Hot Button LinkedIn Topics for Financial Advisors - PART 2

What about Privacy Settings? Should I make my connections private?
In my opinion, no. It’s taking the “social” out of social media. After all, if you’re using LinkedIn to find clients and prospects and networking with other professionals and investors online, it’s a bit of a double-standard to not reciprocate networking potential from your own network.  The concern I often hear is that competitors will see what clients and prospects you’re connected to. While that may be true, an investor likely wouldn’t leave you if contacted by a competitor via LinkedIn. The service you’re providing them off-line should ideally make them loyal to you. Remember, they’re seeing your competitors elsewhere already – TV commercials, print ads in publications, and social media.  Instead of making your connections private, I suggest that you invite all of your clients and prospects to connect with you on LinkedIn. You’ll reap the added benefits of being able to see who your clients are connected to (potential referrals!!) and also nurture them by sharing relevant content with them on an ongoing basis. It also gives your clients an easy way to introduce you to people they know may be looking for a financial advisor.  You wouldn’t say no to that, would you?

Someone “viewed my profile.” Should I contact them?
Some say creepy, I say a little – but useful.  You can see who viewed your profile if you visit the “Who’s viewed your profle” area under “Profile.” And depending on your settings, you’ll also see an email digest of some of the people who’ve looked at you (note: if you have a Premium account, you’ll see more names and profile information).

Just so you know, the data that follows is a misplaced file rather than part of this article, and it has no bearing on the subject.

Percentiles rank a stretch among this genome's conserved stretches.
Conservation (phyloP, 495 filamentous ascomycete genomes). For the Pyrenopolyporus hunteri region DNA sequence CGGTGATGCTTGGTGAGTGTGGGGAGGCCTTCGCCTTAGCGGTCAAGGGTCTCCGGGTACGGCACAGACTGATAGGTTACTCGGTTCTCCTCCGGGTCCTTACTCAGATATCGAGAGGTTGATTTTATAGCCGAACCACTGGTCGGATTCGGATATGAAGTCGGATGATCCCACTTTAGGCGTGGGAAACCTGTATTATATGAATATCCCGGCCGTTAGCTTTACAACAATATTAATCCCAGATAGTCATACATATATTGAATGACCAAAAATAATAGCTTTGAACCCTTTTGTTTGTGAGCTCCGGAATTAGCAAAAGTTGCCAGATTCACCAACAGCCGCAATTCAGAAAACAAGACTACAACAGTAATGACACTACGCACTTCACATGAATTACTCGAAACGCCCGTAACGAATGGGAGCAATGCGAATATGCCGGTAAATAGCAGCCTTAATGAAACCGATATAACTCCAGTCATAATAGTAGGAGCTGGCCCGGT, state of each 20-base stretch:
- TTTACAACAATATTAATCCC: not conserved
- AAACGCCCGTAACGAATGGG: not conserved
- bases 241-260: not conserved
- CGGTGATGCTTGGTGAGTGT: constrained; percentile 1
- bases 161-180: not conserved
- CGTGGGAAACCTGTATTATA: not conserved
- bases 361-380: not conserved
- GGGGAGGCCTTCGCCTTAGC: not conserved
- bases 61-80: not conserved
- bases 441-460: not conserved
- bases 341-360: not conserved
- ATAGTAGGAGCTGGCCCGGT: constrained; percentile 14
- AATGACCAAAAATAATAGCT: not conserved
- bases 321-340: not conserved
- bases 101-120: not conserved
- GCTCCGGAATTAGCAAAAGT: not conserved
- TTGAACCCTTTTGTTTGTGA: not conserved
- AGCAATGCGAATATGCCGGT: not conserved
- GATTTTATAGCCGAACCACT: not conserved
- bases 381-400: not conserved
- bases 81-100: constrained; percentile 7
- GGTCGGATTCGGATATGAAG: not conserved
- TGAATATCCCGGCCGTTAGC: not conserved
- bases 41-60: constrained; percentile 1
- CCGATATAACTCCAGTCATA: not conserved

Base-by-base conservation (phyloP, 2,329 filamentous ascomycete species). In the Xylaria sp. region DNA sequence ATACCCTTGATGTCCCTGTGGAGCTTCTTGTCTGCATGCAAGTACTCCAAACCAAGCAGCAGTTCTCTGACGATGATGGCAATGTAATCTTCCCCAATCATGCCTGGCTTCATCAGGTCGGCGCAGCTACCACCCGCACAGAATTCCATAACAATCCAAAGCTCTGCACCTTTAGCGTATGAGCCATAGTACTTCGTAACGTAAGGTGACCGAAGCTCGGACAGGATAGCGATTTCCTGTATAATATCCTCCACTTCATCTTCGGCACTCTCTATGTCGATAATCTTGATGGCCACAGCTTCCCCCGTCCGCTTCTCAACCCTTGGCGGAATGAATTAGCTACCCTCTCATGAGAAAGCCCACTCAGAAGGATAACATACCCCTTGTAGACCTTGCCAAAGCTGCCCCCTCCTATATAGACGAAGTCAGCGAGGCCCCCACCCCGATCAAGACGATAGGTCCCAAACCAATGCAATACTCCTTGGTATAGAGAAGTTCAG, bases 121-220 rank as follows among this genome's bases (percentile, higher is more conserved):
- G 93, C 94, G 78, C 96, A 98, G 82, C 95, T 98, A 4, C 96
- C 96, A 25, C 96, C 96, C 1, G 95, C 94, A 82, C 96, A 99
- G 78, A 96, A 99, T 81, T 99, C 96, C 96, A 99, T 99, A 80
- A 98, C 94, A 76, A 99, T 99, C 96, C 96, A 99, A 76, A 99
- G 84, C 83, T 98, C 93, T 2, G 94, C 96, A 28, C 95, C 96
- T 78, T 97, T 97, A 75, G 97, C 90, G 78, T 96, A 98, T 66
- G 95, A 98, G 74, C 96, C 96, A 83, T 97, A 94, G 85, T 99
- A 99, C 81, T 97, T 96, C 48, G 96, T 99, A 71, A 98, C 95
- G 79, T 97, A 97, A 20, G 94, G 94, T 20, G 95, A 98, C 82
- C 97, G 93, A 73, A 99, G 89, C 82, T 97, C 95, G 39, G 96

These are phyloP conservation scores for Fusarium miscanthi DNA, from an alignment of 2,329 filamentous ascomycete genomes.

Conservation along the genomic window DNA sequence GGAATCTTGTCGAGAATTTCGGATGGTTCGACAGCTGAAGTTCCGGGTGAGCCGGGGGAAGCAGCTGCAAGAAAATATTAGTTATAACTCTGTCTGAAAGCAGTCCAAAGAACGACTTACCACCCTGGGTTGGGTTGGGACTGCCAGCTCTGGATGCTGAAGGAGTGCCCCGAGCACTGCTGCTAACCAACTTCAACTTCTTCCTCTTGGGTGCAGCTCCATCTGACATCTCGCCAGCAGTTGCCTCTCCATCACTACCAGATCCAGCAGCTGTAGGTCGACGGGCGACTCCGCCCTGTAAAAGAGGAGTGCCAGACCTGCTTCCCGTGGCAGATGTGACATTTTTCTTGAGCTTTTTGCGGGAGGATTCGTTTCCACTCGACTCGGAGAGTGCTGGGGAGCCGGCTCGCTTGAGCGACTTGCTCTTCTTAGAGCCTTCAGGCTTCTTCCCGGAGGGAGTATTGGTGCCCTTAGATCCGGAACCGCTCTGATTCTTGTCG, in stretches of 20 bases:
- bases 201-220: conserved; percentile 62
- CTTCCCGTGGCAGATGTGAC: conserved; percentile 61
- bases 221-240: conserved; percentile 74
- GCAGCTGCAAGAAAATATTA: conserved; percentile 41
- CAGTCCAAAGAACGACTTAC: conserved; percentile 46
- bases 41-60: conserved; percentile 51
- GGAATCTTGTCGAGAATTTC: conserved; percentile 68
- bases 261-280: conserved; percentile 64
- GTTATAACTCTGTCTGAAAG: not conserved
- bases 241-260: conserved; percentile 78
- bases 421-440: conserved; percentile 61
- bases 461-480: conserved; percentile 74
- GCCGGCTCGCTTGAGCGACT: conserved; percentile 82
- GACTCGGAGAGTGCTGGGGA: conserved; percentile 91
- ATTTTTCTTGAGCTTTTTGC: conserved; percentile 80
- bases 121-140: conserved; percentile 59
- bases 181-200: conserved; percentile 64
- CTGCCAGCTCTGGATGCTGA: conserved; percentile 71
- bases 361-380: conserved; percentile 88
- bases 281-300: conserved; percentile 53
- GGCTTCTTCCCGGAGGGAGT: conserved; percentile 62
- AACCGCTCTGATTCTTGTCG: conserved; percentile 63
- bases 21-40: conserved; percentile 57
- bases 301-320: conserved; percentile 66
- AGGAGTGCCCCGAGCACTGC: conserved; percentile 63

My colleagues in the SEI Advisor Network sales teams recently re-affirmed the benefit of this feature for me. They often check this area to see if advisors like you are viewing their profile. If it’s advisors, then they know that they’re sharing the right content and have the correct keywords in their profiles.
So profile views are an informal way to see if you’re attracting the right prospects. But does that mean you should reach out to these contacts? I suggest that you reach out, if you have a reason. If it’s a connection who you know, it’s a great excuse to send a note to find out why they were viewing your profile; maybe they were looking for your contact information or wanted to re-affirm that you provide a particular service.  If you don’t yet know the contact, but have a mutual connection, you can reference the connection and ask how you can be of service. For example, if the person is a business owner and you just happen to have a case study on helping small business owners, send it along.

Is LinkedIn just for B2B companies?
Absolutely not. I’d recommend that every financial advisor at a minimum have a LinkedIn individual profile and also consider creating a company page for their firm.  Remember – if your business is built on referrals, prospects will Google you. LinkedIn is one of the first results in search engines so claiming that online real estate is crucial.  However, your activity on LinkedIn should come down to your audience. Select the social media (and other channels) where your clients are. If they are retirees, you might not place as much emphasis on sharing content via LinkedIn, but can still maintain a presence.  After all, there are 107 million users on LinkedIn in the US alone, and 40% of those users check LinkedIn daily (Source: Expanded Ramblings). How many people are visiting your website daily?

Signing Off
Remember – there’s no right or wrong when it comes to LinkedIn and these are my judgement calls based on my experience in helping advisors.

This is the 2nd installment of a 2-part article. Click here to read the first installment
Amy Sitnick is the social media contributor for Practically Speaking and also serves as a senior marketing manager for the SEI Advisor Network.

comments powered by Disqus